A few months ago, we discussed the various ways to translate the word ‘beautiful’ in Italian, but what about ‘handsome’? In today’s article, we’re going to take a look at five of the most commonly used terms used to describe a good-looking man in Italian. Let us know if you can think of any others in the comment section below!
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Bello should be your go-to word for handsome in Italian, although it can translate in many other ways including beautiful, nice, wonderful, fine and so on.
Maria pensa che quell’uomo sia molto bello.
Maria thinks that man is very handsome.
Bello is one of those adjectives that can come before or after the noun. When it precedes most masculine singular nouns, bello is abbreviated to bel. However, it becomes bell’ in front of vowels. For example:
- un bell’uomo = a handsome man
- un bel ragazzo = a handsome guy / young man
- un bel ragazzino = a handsome young man / teenager
- un bel bambino = a handsome boy
- un bel signore = a handsome gentleman
- un bel tizio = a handsome dude
When it follows the noun, its form does not change.
- un uomo bello = a handsome man
- un ragazzo bello = a handsome guy / young man
- un ragazzino bello = a handsome young man / teenager
- un bambino bello = a handsome boy
- un signore bello = a handsome gentleman
- un tizio bello = a handsome dude
Note: Ciao bello! is a very common greeting in Italy. Although it literally translates as Hi handsome! or Bye handsome! there is nothing suggestive about this phrase whatsoever. In fact, both men and women use it with their male friends all the time. The closest equivalents in English would be Hey man! / Hey mate!
Ciao bello, come stai?
Hi man, how are you?
Here are a few other terms you might use if you’re feeling romantic:
- Buongiorno, bello mio! = Good morning, (my) handsome!
- Buonanotte, bello mio! = Good night, (my) handsome!
- Arrivederci, bello mio! = Goodnight, (my) handsome!
- Sogni d’oro, bello mio! = Sweet dreams, (my) handsome!
- Ti amo, bello mio! = I love you, (my) handsome!
- Il mio bell’uomo = My handsome man
Bellissimo is the absolute superlative of bello, with the suffix -issimo meaning ‘very’ or ‘extremely’. Italians will use this form to add extra emphasis if they feel someone is exceptionally handsome.
Like bello, bellissimo can come before or after the noun it describes. However, its location does not cause a change in form.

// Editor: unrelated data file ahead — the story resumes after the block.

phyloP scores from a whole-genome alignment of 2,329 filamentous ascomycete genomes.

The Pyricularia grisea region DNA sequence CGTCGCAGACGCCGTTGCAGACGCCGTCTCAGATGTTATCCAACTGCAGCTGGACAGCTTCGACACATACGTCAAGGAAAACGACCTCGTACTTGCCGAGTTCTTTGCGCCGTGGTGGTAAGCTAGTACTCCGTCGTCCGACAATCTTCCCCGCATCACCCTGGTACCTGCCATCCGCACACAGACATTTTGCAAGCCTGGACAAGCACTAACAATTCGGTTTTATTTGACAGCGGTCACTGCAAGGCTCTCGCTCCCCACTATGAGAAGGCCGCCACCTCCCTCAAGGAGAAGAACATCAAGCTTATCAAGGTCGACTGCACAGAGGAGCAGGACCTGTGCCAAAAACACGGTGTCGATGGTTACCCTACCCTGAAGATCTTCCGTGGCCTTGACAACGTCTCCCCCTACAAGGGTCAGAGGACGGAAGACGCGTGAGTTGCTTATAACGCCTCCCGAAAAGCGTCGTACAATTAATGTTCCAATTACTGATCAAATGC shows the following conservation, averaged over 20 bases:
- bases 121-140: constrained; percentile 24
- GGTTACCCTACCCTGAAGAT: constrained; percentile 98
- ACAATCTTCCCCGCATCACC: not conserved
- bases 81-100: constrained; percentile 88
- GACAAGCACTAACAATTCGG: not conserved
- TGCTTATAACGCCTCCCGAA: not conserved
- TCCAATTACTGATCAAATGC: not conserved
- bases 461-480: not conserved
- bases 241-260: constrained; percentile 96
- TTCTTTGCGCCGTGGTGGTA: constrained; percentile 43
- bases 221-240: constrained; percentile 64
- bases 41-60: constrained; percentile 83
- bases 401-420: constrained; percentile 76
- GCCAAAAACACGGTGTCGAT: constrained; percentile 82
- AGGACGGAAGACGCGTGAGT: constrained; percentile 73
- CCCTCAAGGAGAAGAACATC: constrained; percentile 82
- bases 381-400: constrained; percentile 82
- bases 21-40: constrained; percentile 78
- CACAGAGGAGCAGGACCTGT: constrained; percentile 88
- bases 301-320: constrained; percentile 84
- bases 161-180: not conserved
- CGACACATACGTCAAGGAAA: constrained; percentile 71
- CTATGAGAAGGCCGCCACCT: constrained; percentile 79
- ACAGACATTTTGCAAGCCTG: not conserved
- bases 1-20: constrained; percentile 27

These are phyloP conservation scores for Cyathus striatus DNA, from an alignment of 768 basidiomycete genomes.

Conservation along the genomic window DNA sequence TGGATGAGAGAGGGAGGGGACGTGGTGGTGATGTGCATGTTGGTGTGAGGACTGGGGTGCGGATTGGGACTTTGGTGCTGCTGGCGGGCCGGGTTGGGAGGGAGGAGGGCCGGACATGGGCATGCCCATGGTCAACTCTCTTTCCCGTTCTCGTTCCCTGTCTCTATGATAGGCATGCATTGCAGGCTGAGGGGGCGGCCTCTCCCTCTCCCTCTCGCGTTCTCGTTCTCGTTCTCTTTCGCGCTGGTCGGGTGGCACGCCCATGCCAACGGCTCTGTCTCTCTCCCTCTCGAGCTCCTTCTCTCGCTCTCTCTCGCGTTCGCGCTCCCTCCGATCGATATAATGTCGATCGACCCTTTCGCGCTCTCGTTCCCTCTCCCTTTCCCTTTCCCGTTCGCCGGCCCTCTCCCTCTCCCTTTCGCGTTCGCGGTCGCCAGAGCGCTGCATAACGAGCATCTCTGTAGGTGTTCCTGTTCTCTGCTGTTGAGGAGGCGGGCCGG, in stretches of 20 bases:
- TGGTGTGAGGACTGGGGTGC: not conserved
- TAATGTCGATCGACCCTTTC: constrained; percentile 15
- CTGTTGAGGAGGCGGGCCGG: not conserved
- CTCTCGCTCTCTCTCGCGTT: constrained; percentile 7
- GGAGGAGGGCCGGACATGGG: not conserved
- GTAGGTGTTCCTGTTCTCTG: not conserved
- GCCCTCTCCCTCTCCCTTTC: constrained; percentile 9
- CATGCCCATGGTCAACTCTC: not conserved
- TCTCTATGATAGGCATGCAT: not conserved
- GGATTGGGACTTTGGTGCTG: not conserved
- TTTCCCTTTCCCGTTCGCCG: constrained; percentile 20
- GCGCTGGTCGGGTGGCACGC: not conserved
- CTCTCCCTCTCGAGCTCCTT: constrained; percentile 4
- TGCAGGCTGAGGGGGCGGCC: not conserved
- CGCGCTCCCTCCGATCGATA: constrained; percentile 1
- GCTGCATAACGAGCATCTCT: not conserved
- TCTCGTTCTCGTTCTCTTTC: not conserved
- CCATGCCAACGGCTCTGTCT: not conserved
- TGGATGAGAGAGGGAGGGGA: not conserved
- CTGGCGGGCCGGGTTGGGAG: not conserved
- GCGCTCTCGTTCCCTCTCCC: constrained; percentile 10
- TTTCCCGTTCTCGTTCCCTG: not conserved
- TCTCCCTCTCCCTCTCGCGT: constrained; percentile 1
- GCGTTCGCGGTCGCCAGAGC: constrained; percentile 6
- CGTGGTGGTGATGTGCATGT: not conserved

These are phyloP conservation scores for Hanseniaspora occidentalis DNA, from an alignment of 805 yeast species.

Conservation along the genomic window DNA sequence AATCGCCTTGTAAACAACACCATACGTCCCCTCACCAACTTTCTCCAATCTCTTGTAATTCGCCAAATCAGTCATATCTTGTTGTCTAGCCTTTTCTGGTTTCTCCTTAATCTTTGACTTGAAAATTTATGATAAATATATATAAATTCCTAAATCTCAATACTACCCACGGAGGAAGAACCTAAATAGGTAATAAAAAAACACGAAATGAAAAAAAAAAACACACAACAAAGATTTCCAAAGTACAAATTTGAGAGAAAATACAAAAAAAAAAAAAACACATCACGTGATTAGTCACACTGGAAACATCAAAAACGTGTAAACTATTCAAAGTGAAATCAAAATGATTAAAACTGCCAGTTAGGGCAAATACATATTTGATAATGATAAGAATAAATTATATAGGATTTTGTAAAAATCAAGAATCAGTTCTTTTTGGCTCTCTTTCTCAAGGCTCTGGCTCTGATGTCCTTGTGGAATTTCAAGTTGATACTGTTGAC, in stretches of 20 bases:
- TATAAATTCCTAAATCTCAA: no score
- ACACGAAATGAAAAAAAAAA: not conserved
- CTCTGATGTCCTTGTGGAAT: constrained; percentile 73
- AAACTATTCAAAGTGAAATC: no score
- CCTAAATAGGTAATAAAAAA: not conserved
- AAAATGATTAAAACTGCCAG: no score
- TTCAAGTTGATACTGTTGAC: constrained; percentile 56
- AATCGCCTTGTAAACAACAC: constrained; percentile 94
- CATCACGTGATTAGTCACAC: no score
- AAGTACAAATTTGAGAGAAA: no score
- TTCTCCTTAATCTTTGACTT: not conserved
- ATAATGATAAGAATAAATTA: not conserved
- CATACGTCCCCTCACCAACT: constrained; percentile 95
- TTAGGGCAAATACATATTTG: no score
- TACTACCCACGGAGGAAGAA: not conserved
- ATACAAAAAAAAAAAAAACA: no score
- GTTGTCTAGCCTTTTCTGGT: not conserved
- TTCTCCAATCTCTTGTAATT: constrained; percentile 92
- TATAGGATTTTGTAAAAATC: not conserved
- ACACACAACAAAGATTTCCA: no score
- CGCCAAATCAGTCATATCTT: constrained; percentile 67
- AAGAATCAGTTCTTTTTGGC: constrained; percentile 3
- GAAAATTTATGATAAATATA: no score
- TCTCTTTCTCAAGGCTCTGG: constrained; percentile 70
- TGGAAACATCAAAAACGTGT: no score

- un bellissimo uomo / uomo bellissimo = a handsome man
- un bellissimo ragazzo / ragazzo bellissimo = a handsome guy / young man
- un bellissimo ragazzino / ragazzino bellissimo = a handsome young man / teenager
- un bellissimo bambino / bambino bellissimo = a handsome boy
- un bellissimo signore / signore bellissimo = a handsome gentleman
- un bellissimo tizio / tizio bellissimo = a handsome dude
Quel ragazzo è bellissimo. Potrebbe fare il modello.
That boy is very handsome. He could be a model.
Another way of being emphatic is to add the adverbs molto (very), proprio (really), or così (so) in front of bello.
Come fai ad essere così bello? Non è giusto!
How can you be so handsome? It’s not fair!
Attraente is the word for attractive in Italian. It refers, not only to a person’s physical appearance, but also their charming and seductive manners.
Io mi chiedo: cosa rende un uomo attraente agli occhi delle donne?
I wonder: what makes a man attractive to women?
Fusto actually means trunk (of the human body) but it is sometimes used in a humorous way to describe a good-looking young man with a tall, robust and athletic build.
Pietro è un vero fusto e piace molto alle donne.
Pietro is a total hunk and women really like him.
5. Fico / Figo
Fico is actually a slang word in Italian that means hot or cool guy. And yes, before you ask, fico also means fig in Italian! Depending on the region, one might say figo instead of fico. For example, my husband, who comes from Turin in the north, only ever uses figo.
Like many adjectives, fico / figo can be used as a noun (e.g. un figo = a hot guy, a cool dude).
Il ragazzo di Marta è un gran figo.
Marta’s boyfriend is so hot.